I know what you are talking about, it is unfortunate, and I’m having some concerns about that. People are talking about the ways the present government goes about making appointments in the country, and many people expressed concern.
I’m a Northerner, full-blooded Northerner – my parents; my grandparents were from the North. There are so many thousands and millions of Northerners who are also committed to national unity. There is a Hausa proverb, I don’t know its equivalent in English – one piece of beans can spoil entire pot of beans, I just translate literally; if the government or the presidency has vacancies for ten people and for whatever reason he filled nine with Hausa – Fulani Muslim Northerners and gave one to entire Southern Nigeria, including Christian Northerners, there is no doubt that people would not be seeing things going the wrong way, I’m seeing it also.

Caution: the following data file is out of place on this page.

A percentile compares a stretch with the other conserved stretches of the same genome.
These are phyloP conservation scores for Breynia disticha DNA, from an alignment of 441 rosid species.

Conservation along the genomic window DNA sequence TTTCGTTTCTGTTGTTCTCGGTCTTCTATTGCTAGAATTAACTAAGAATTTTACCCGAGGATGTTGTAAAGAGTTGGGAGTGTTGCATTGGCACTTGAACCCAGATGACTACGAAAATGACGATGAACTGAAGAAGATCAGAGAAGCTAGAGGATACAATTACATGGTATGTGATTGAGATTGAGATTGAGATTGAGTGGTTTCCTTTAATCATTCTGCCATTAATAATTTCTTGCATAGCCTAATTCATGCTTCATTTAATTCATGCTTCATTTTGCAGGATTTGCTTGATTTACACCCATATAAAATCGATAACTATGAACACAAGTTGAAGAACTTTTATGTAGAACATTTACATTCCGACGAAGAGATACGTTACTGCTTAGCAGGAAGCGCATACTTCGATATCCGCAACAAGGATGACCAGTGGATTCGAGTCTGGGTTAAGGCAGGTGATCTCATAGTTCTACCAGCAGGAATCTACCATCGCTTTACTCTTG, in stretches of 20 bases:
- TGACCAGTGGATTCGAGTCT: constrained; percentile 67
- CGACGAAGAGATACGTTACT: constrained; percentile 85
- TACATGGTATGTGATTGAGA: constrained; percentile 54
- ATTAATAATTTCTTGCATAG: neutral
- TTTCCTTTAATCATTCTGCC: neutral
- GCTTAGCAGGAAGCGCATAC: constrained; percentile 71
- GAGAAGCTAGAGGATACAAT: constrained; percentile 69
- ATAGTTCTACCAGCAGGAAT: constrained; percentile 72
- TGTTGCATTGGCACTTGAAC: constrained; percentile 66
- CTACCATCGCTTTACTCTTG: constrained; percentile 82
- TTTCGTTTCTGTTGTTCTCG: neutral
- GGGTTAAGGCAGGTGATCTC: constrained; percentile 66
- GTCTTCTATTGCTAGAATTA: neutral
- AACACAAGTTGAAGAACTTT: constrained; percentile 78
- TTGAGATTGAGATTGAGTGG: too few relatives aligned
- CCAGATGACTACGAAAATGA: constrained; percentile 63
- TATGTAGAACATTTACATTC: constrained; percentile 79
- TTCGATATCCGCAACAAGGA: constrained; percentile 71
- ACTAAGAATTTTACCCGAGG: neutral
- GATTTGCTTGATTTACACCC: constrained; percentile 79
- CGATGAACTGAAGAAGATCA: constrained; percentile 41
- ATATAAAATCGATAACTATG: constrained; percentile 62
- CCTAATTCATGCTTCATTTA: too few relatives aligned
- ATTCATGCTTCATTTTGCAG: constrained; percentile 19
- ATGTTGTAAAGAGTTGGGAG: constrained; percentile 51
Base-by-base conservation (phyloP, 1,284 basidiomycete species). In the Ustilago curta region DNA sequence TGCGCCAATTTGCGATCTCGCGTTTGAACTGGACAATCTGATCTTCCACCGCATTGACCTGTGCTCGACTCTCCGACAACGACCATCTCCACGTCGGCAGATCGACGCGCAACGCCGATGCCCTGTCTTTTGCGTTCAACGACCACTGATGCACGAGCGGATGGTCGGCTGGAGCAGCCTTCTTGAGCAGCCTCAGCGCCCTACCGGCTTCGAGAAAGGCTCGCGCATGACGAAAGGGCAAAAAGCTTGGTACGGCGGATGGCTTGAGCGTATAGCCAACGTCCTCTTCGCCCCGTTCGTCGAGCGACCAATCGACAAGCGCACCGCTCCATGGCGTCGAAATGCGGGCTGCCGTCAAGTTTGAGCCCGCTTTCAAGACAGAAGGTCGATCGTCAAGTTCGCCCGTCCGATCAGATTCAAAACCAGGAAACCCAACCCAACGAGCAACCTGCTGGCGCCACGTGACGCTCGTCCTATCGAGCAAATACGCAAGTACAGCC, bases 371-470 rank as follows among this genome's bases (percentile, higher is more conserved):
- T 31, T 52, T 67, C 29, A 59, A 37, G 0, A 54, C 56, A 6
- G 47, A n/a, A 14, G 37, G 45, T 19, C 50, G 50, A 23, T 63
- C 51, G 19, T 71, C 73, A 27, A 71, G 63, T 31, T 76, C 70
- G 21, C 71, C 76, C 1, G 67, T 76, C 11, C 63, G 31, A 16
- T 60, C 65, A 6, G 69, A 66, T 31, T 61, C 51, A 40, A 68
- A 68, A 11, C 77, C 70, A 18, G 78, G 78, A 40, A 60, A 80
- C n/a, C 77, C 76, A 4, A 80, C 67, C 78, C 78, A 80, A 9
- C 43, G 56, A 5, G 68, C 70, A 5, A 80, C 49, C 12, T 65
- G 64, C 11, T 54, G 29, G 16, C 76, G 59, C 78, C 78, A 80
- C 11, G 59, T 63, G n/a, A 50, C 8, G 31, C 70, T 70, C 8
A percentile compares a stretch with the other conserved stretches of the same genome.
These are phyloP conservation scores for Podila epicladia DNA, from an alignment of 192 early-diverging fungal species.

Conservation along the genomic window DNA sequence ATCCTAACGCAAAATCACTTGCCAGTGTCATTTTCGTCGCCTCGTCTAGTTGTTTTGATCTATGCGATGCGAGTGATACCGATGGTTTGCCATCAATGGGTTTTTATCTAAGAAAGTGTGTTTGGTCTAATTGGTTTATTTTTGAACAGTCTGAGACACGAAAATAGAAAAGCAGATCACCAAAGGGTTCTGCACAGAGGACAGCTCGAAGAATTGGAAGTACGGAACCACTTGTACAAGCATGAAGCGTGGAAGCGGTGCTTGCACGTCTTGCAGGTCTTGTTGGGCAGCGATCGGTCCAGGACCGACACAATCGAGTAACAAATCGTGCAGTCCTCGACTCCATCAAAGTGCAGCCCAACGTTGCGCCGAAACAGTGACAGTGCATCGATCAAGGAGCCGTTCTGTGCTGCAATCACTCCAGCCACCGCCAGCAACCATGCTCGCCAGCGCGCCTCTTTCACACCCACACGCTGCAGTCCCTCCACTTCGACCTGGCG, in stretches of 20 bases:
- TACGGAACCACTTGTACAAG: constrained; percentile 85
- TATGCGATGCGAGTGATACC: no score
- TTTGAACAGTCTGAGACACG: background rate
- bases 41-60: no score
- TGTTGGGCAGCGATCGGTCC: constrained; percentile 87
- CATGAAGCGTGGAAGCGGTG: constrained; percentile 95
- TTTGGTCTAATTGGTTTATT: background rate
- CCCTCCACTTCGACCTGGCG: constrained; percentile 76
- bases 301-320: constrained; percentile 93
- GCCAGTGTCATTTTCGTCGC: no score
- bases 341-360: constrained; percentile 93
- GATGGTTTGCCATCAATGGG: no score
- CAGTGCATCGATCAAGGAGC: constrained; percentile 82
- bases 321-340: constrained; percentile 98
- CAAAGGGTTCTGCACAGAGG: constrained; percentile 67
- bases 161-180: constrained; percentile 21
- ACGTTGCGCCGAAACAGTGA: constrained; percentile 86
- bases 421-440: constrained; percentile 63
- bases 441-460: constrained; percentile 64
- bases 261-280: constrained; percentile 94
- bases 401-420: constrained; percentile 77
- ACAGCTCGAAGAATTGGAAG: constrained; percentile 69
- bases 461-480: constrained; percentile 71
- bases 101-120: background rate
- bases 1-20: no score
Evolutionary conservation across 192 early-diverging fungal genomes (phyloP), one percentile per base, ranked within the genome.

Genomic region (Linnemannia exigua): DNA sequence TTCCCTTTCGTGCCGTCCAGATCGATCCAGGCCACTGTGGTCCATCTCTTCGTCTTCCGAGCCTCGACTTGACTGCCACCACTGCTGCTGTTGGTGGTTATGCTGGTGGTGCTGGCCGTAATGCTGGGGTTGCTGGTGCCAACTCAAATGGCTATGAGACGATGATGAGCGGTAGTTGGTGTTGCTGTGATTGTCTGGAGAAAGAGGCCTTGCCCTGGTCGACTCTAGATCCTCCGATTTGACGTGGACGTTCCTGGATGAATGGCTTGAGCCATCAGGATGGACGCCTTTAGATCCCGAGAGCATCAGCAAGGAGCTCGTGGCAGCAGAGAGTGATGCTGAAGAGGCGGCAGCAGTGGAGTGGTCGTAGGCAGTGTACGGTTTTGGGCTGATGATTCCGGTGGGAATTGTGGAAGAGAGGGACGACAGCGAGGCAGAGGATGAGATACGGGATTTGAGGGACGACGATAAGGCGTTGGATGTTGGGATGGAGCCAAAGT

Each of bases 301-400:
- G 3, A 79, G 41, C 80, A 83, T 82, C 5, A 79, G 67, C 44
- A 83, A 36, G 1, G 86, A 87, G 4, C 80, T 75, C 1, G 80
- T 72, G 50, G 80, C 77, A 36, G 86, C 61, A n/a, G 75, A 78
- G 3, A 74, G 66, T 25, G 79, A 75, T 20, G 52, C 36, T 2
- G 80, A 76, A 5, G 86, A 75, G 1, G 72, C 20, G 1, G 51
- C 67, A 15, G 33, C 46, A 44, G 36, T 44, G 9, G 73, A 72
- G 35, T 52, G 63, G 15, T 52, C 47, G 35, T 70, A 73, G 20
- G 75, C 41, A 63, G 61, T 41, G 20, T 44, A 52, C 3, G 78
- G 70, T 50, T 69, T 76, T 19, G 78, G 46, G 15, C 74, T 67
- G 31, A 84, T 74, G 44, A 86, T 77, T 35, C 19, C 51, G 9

But you should also see the other positive side. For instance, you have Nigerians, who are Northerners going about their business in the South, some trading, some working as night watchmen, some even going begging, yet they are free, nobody is disturbing them; nobody is killing them, and also you find a lot of Southerners going about their business across the entire country. Take the instance of the magnitude of the Igbo man that goes about his business all over without let or hindrance over the country. These are the important aspects that people tend to ignore. Life is about survival, if people are free to go all over the country in search of means of livelihood unmolested, it is a very good side and we have had it before. We had people going from the south to the north and from the north to the south, but not to the magnitude they are doing it now. It should be noted and taken into consideration.